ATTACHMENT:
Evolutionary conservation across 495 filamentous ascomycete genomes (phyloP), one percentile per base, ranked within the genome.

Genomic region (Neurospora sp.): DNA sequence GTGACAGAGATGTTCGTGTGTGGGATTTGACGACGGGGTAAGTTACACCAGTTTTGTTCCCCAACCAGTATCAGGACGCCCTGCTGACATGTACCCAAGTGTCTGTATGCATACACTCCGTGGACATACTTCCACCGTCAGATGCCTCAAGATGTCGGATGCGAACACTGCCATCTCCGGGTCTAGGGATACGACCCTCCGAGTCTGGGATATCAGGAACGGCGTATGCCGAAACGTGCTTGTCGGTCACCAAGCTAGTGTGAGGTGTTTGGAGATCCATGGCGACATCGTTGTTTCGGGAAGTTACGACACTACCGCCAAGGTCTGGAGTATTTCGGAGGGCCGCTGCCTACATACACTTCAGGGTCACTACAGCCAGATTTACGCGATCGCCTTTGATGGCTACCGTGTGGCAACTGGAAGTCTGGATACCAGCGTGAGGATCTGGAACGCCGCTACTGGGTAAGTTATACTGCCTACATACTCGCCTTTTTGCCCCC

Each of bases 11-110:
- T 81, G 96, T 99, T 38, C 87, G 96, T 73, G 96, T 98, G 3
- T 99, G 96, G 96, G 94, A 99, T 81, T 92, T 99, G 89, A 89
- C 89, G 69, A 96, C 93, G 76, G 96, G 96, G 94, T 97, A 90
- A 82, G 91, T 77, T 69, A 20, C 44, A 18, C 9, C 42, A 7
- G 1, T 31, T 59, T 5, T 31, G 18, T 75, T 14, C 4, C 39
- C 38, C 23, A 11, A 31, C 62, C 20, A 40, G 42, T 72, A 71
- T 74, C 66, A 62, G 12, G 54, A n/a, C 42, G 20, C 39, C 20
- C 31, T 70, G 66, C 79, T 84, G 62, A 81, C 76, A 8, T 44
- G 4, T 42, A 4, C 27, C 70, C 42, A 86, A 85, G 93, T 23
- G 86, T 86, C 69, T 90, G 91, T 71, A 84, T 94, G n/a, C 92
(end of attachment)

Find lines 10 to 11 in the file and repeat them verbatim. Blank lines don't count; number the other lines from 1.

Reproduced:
- T 74, C 66, A 62, G 12, G 54, A n/a, C 42, G 20, C 39, C 20
- C 31, T 70, G 66, C 79, T 84, G 62, A 81, C 76, A 8, T 44